For the last month, I’ve been working on a sixth speech for Toastmasters. Then, at a competition the other night, I listened to a speech titled, ‘What is a Story?’ which focused solely on the endings. I like a good finish; I marshalled a few thoughts on the subject here a few weeks ago in a post called, The True End.
However, as my nephew sagely said, ‘A story has to have a good beginning, or I’d never read past the first pages!’
Excellent beginnings, it could be argued, are nearly more important than good endings.
I decided to change the subject of my speech and scrapped what I had been working on in favour of this question, ‘what is a story?’
My challenge was to write a speech about this vast subject and make it fit within 5-7 minutes. Talk about editing! I delivered my riposte at Toastmasters this week.
‘What is a story? 2’
Madam President, fellow members and guests,
I went along to the International Speech Contest last week. One of the speakers I’ll never forget – John LeRoy – because of his choice of subject matter: his speech was titled, ‘What is a story?’
I thought, Great. Can’t wait to hear this.
John’s presentation was very interesting; he delivered it with action sequences. He also had that all-important swagger. Therefore, he deserved second place. John was technically brilliant, except he focused solely on the endings.
“Mr. LeRoy, what a great speech,” I said, shaking his hand. When what I really wanted to do was grab John by his neatly-pressed lapels and say, “Stories are about more than just the endings!”
If I may, I’d like to answer the question posed.
There’s far more to a story than the ending. For a start, it also has a beginning… and middle! And, it’s more than the sum of its parts.
In this talk I’d like to start with the some of the obvious traits and move onto the not-so obvious elements of fiction.
Best-selling Kiwi author, Brian Falkner said story stands for:
S – setting
T – the characters
O – obstacles
R – reach
Y – your goal
Setting provides flavour, whether it be a deserted island or on the moon. The setting gives readers framework for the adventure, and a sense of place.
The Characters. We are social animals, we like to believe in and relate to the characters.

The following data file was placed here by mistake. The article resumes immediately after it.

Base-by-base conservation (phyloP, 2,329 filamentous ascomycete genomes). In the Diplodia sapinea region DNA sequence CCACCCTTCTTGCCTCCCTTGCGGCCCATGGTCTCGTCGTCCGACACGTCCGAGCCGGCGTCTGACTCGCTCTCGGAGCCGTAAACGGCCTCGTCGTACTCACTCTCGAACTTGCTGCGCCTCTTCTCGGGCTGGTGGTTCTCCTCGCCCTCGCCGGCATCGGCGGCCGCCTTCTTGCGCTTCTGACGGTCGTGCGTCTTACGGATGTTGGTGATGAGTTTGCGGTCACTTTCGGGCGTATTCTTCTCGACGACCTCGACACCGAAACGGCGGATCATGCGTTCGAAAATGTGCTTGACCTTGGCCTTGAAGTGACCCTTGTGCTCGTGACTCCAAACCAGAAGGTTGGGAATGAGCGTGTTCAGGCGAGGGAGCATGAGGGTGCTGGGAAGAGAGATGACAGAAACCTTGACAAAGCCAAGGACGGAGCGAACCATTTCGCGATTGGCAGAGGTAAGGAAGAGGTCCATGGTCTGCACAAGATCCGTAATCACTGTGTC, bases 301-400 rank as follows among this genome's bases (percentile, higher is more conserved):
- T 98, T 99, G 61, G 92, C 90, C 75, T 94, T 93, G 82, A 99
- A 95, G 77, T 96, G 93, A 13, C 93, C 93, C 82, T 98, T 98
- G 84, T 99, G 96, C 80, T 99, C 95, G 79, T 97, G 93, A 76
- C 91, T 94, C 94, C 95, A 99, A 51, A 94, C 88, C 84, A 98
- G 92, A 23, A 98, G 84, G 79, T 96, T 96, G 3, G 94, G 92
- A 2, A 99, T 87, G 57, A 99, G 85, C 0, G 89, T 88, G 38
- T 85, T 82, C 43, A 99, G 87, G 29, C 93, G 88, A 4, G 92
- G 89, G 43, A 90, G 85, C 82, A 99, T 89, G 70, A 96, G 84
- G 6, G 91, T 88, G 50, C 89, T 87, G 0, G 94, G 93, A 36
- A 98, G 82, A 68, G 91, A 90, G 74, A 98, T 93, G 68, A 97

Obstacles. No conflict, no story, or so they say. It has to have tension.
Reach. Reaching is something brave people do. Heroes. We like to read about extraordinary people doing extraordinary things. We’ve been talking about heroes since the first proto-humans told tales around the fire in their caves.
Your goal. The goal set up for the characters in the beginning must be won or resolved in some fashion by the end. Anton Chekhov said the gun that hangs over the fireplace in the first scene has to be fired by the last. The questions raised must be answered. Or as David Farland put it, Pay off! Pay off! Pay off!
Yes, the mechanics of story, the beginning, the middle, the end, the characters, the obstacles – all these elements need to be there.
And yet, it is about far more than mere mechanics!
Here’s where we move onto the not-so obvious aspects of story.
A book can be technically brilliant and yet fail to capture the imagination of the reader. Readers are seeking something else. There’s a universal need to seek an experience, an escape, a deliverance from the ordinary and every day.
Authors have addressed this in many ways.
‘A good story should alter you in some way; it should change your thinking, your feeling, your psyche, or the way you look at things,’ wrote Allen Say.
Frances Buffet once described fiction as, ‘The Hope that Books Built.’
‘Interesting anecdotes are not fiction by themselves. They need the sandpaper touch of art,’ wrote Jane Yolen.
Because good fiction takes us beyond the mechanics of beginnings and endings, obstacles and setting, although they need those as well.
Stories tell us that our lives transcend possibilities. Which is after all, what art does.
As acclaimed Kiwi author Kate de Goldi said, ‘we remember readings that acted like transformations.’
What is a story? I have given you one answer and yet, this is still only the beginning of the story!
“How to do it” will never create an Art. It will never shake the old skin, it will never get us out of here.” ~ Charles Bukowski.
Tell me, I’d love to know your view, what is a story?
Talk to you later.
Keep on Creating!
Yvette K. Carol
See my dress rehearsal video on YouTube. https://youtu.be/5BPNX2PZi9o
The confidence that comes from speaking in front of an audience is magical – it permeates our whole being. ~ George Yen
After nourishment, shelter and companionship, stories are the thing we need most in the world. ~ Philip Pullman
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